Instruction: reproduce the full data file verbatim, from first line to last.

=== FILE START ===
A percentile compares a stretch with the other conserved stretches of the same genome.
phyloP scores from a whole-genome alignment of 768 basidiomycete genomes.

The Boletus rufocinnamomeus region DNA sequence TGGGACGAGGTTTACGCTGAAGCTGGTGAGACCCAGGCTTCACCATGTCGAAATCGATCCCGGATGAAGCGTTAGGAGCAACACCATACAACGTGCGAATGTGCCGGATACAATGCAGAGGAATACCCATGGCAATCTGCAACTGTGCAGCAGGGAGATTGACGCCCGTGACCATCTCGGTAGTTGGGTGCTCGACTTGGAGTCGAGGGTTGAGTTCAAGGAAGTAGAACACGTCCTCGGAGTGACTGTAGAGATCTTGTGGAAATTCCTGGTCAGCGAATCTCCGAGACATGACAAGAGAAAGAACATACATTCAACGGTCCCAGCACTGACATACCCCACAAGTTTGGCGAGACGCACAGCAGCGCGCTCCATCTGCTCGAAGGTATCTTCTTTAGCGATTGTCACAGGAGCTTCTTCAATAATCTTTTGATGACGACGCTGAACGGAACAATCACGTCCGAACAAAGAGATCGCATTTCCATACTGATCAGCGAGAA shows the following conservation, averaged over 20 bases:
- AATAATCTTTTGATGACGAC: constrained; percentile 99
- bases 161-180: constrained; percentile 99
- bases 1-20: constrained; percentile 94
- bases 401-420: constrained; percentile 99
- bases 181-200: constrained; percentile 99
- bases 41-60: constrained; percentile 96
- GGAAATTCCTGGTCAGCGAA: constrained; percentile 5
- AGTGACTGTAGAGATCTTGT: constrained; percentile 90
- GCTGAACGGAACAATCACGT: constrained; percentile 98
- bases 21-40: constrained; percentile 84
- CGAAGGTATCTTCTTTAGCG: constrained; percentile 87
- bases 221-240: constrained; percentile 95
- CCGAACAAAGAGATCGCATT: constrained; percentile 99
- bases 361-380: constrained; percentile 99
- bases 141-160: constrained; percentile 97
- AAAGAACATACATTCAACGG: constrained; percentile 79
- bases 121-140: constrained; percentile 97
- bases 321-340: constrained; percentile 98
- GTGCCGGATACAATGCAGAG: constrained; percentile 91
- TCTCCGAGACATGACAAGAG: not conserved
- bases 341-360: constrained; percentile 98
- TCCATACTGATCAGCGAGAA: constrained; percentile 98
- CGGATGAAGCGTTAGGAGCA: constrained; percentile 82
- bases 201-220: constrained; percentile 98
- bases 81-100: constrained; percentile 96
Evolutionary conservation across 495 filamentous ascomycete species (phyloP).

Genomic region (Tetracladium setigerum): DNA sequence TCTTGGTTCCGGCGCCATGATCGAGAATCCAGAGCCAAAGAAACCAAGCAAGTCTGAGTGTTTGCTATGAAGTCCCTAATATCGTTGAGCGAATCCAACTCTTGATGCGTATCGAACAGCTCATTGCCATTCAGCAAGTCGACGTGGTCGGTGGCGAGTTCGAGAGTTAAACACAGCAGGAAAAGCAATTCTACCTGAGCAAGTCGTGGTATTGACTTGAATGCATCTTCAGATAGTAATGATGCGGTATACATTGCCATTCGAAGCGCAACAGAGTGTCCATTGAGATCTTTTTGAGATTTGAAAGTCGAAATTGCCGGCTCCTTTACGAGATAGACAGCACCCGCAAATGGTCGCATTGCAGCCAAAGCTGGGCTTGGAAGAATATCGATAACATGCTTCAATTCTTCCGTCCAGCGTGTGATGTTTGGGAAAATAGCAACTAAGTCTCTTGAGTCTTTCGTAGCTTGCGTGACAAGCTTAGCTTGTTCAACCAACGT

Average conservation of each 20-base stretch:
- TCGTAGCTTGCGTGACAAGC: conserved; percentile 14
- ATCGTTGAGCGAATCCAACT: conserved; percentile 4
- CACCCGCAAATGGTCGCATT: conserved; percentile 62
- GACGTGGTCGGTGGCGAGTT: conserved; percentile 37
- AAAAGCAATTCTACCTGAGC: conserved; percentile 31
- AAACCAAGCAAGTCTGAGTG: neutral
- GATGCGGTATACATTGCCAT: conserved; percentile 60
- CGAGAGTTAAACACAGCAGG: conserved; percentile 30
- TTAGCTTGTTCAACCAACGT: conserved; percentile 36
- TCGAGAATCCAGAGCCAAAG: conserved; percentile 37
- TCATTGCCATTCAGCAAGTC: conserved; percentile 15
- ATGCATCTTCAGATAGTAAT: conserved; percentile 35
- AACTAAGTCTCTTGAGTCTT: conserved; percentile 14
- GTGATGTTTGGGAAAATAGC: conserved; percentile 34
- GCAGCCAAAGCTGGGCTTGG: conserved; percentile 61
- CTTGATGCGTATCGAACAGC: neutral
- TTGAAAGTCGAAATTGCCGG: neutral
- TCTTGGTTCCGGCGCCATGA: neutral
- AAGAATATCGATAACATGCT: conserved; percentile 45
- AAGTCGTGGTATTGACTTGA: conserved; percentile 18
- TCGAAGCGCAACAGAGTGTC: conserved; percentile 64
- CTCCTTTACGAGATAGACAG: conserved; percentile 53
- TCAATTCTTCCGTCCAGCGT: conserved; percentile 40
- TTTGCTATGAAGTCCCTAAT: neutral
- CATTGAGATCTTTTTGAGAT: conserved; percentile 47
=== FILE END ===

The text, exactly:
A percentile compares a stretch with the other conserved stretches of the same genome.
phyloP scores from a whole-genome alignment of 768 basidiomycete genomes.

The Boletus rufocinnamomeus region DNA sequence TGGGACGAGGTTTACGCTGAAGCTGGTGAGACCCAGGCTTCACCATGTCGAAATCGATCCCGGATGAAGCGTTAGGAGCAACACCATACAACGTGCGAATGTGCCGGATACAATGCAGAGGAATACCCATGGCAATCTGCAACTGTGCAGCAGGGAGATTGACGCCCGTGACCATCTCGGTAGTTGGGTGCTCGACTTGGAGTCGAGGGTTGAGTTCAAGGAAGTAGAACACGTCCTCGGAGTGACTGTAGAGATCTTGTGGAAATTCCTGGTCAGCGAATCTCCGAGACATGACAAGAGAAAGAACATACATTCAACGGTCCCAGCACTGACATACCCCACAAGTTTGGCGAGACGCACAGCAGCGCGCTCCATCTGCTCGAAGGTATCTTCTTTAGCGATTGTCACAGGAGCTTCTTCAATAATCTTTTGATGACGACGCTGAACGGAACAATCACGTCCGAACAAAGAGATCGCATTTCCATACTGATCAGCGAGAA shows the following conservation, averaged over 20 bases:
- AATAATCTTTTGATGACGAC: constrained; percentile 99
- bases 161-180: constrained; percentile 99
- bases 1-20: constrained; percentile 94
- bases 401-420: constrained; percentile 99
- bases 181-200: constrained; percentile 99
- bases 41-60: constrained; percentile 96
- GGAAATTCCTGGTCAGCGAA: constrained; percentile 5
- AGTGACTGTAGAGATCTTGT: constrained; percentile 90
- GCTGAACGGAACAATCACGT: constrained; percentile 98
- bases 21-40: constrained; percentile 84
- CGAAGGTATCTTCTTTAGCG: constrained; percentile 87
- bases 221-240: constrained; percentile 95
- CCGAACAAAGAGATCGCATT: constrained; percentile 99
- bases 361-380: constrained; percentile 99
- bases 141-160: constrained; percentile 97
- AAAGAACATACATTCAACGG: constrained; percentile 79
- bases 121-140: constrained; percentile 97
- bases 321-340: constrained; percentile 98
- GTGCCGGATACAATGCAGAG: constrained; percentile 91
- TCTCCGAGACATGACAAGAG: not conserved
- bases 341-360: constrained; percentile 98
- TCCATACTGATCAGCGAGAA: constrained; percentile 98
- CGGATGAAGCGTTAGGAGCA: constrained; percentile 82
- bases 201-220: constrained; percentile 98
- bases 81-100: constrained; percentile 96
Evolutionary conservation across 495 filamentous ascomycete species (phyloP).

Genomic region (Tetracladium setigerum): DNA sequence TCTTGGTTCCGGCGCCATGATCGAGAATCCAGAGCCAAAGAAACCAAGCAAGTCTGAGTGTTTGCTATGAAGTCCCTAATATCGTTGAGCGAATCCAACTCTTGATGCGTATCGAACAGCTCATTGCCATTCAGCAAGTCGACGTGGTCGGTGGCGAGTTCGAGAGTTAAACACAGCAGGAAAAGCAATTCTACCTGAGCAAGTCGTGGTATTGACTTGAATGCATCTTCAGATAGTAATGATGCGGTATACATTGCCATTCGAAGCGCAACAGAGTGTCCATTGAGATCTTTTTGAGATTTGAAAGTCGAAATTGCCGGCTCCTTTACGAGATAGACAGCACCCGCAAATGGTCGCATTGCAGCCAAAGCTGGGCTTGGAAGAATATCGATAACATGCTTCAATTCTTCCGTCCAGCGTGTGATGTTTGGGAAAATAGCAACTAAGTCTCTTGAGTCTTTCGTAGCTTGCGTGACAAGCTTAGCTTGTTCAACCAACGT

Average conservation of each 20-base stretch:
- TCGTAGCTTGCGTGACAAGC: conserved; percentile 14
- ATCGTTGAGCGAATCCAACT: conserved; percentile 4
- CACCCGCAAATGGTCGCATT: conserved; percentile 62
- GACGTGGTCGGTGGCGAGTT: conserved; percentile 37
- AAAAGCAATTCTACCTGAGC: conserved; percentile 31
- AAACCAAGCAAGTCTGAGTG: neutral
- GATGCGGTATACATTGCCAT: conserved; percentile 60
- CGAGAGTTAAACACAGCAGG: conserved; percentile 30
- TTAGCTTGTTCAACCAACGT: conserved; percentile 36
- TCGAGAATCCAGAGCCAAAG: conserved; percentile 37
- TCATTGCCATTCAGCAAGTC: conserved; percentile 15
- ATGCATCTTCAGATAGTAAT: conserved; percentile 35
- AACTAAGTCTCTTGAGTCTT: conserved; percentile 14
- GTGATGTTTGGGAAAATAGC: conserved; percentile 34
- GCAGCCAAAGCTGGGCTTGG: conserved; percentile 61
- CTTGATGCGTATCGAACAGC: neutral
- TTGAAAGTCGAAATTGCCGG: neutral
- TCTTGGTTCCGGCGCCATGA: neutral
- AAGAATATCGATAACATGCT: conserved; percentile 45
- AAGTCGTGGTATTGACTTGA: conserved; percentile 18
- TCGAAGCGCAACAGAGTGTC: conserved; percentile 64
- CTCCTTTACGAGATAGACAG: conserved; percentile 53
- TCAATTCTTCCGTCCAGCGT: conserved; percentile 40
- TTTGCTATGAAGTCCCTAAT: neutral
- CATTGAGATCTTTTTGAGAT: conserved; percentile 47